It happened, or, it almost happened, or, it actually will happen, at least, definitely, next week, for sure, probably: After holding back the articles of impeachment for three weeks, House Speaker Nancy Pelosi said today that the House will vote on impeachment managers and then send the articles of impeachment to the Senate next week. Once they receive the articles, the Senate will begin their trial of the president. "I have asked Judiciary Committee Chairman Jerry Nadler to be prepared to bring to the floor next week a resolution to appoint managers and transmit articles of impeachment to the Senate," Pelosi wrote in a letter to her colleagues this morning. Next week is seven whole days, so when can we expect things to start happening? "I will be consulting with you at our Tuesday House Democratic Caucus meeting on how we proceed further," Pelosi wrote. Upon hearing about Pelosi's statement, Senate Majority Leader Mitch McConnell responded "about time." Hope you all enjoyed the break, because things are going to get wild again very soon. (Source: New York Times)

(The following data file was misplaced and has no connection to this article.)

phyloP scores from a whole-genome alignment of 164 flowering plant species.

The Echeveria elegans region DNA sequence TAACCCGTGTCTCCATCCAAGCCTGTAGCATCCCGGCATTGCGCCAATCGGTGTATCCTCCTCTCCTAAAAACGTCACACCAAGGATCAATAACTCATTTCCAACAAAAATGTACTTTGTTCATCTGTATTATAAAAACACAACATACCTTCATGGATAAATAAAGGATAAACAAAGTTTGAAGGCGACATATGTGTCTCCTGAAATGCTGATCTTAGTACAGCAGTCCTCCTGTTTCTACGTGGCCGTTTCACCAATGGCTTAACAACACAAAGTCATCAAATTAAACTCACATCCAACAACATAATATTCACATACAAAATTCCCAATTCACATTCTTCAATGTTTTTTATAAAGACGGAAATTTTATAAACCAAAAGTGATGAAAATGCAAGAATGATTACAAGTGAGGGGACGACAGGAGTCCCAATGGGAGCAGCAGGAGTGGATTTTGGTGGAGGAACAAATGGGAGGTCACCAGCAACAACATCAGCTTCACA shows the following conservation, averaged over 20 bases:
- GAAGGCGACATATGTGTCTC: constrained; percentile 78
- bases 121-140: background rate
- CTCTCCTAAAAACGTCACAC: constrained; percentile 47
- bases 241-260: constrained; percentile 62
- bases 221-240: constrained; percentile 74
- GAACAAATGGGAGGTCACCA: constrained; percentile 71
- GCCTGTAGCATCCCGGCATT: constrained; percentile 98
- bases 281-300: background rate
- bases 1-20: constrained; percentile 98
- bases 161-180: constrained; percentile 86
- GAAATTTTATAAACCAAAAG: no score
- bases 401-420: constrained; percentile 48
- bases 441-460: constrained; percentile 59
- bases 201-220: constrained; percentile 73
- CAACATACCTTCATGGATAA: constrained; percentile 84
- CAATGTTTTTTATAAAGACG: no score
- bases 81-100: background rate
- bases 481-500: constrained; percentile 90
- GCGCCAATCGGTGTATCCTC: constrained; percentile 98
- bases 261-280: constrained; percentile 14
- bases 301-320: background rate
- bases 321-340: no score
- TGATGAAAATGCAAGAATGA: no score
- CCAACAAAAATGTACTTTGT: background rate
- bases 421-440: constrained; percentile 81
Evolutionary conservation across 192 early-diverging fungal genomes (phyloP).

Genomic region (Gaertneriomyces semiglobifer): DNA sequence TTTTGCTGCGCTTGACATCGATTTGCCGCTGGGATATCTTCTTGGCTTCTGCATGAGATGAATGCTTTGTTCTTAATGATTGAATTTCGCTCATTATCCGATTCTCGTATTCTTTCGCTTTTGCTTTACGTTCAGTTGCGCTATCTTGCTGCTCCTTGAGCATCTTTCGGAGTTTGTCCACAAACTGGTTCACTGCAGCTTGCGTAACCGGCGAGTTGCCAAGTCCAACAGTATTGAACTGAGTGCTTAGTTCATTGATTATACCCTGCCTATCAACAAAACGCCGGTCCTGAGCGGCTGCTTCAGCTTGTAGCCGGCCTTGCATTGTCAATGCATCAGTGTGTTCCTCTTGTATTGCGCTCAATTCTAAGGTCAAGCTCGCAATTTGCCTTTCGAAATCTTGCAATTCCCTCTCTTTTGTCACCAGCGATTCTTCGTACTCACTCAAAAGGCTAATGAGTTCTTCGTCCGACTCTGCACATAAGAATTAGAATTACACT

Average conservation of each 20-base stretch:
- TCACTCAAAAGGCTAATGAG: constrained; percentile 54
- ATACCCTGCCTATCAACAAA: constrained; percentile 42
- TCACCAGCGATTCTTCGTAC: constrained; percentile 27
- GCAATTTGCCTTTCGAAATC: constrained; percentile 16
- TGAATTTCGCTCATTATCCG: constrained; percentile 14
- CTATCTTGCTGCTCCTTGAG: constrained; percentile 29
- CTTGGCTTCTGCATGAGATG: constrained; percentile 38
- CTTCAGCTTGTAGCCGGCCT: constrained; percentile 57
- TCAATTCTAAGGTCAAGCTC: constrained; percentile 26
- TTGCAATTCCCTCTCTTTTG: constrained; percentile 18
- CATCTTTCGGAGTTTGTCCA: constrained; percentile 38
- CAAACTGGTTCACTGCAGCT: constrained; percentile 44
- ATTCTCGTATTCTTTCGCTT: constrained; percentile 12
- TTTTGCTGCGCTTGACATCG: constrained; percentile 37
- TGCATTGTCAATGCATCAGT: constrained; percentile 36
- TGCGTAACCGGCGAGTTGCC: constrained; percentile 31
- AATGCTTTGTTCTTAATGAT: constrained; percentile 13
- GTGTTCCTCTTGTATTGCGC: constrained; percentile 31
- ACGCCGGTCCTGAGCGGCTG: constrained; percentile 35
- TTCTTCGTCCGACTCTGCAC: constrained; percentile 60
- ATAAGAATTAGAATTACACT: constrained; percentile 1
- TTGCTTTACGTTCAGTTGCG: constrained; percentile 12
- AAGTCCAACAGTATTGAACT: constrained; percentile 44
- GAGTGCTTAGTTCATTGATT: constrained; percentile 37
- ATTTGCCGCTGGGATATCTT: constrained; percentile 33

So if the articles of impeachment are transferred to the Senate next week, when would a trial begin and how long would it last? NBC News estimates that January 21st is a realistic start date for the Senate trial, though they do note that President Trump will be in Davos, Switzerland that day, so his lawyers may ask for a delay. From there, using the Clinton impeachment as a guide—which is what McConnell has said he'll do as well—"both sides will likely be given 24 hours, spaced out over a number of days, to make their cases," NBC reports. After that, "Senators will get 16 hours to submit questions to both sides, which, again, will be spaced out over a number of days." After opening statements and questions, Senators would likely vote on whether to call witnesses, and who would be called, which will take additional time. According to NBC, it was 22 days from receipt of articles to the vote for witnesses during the Clinton impeachment and 37 days from the receipt of articles to the vote to acquit. In other words, strap in, it's likely going to be a while. (Source: NBC News)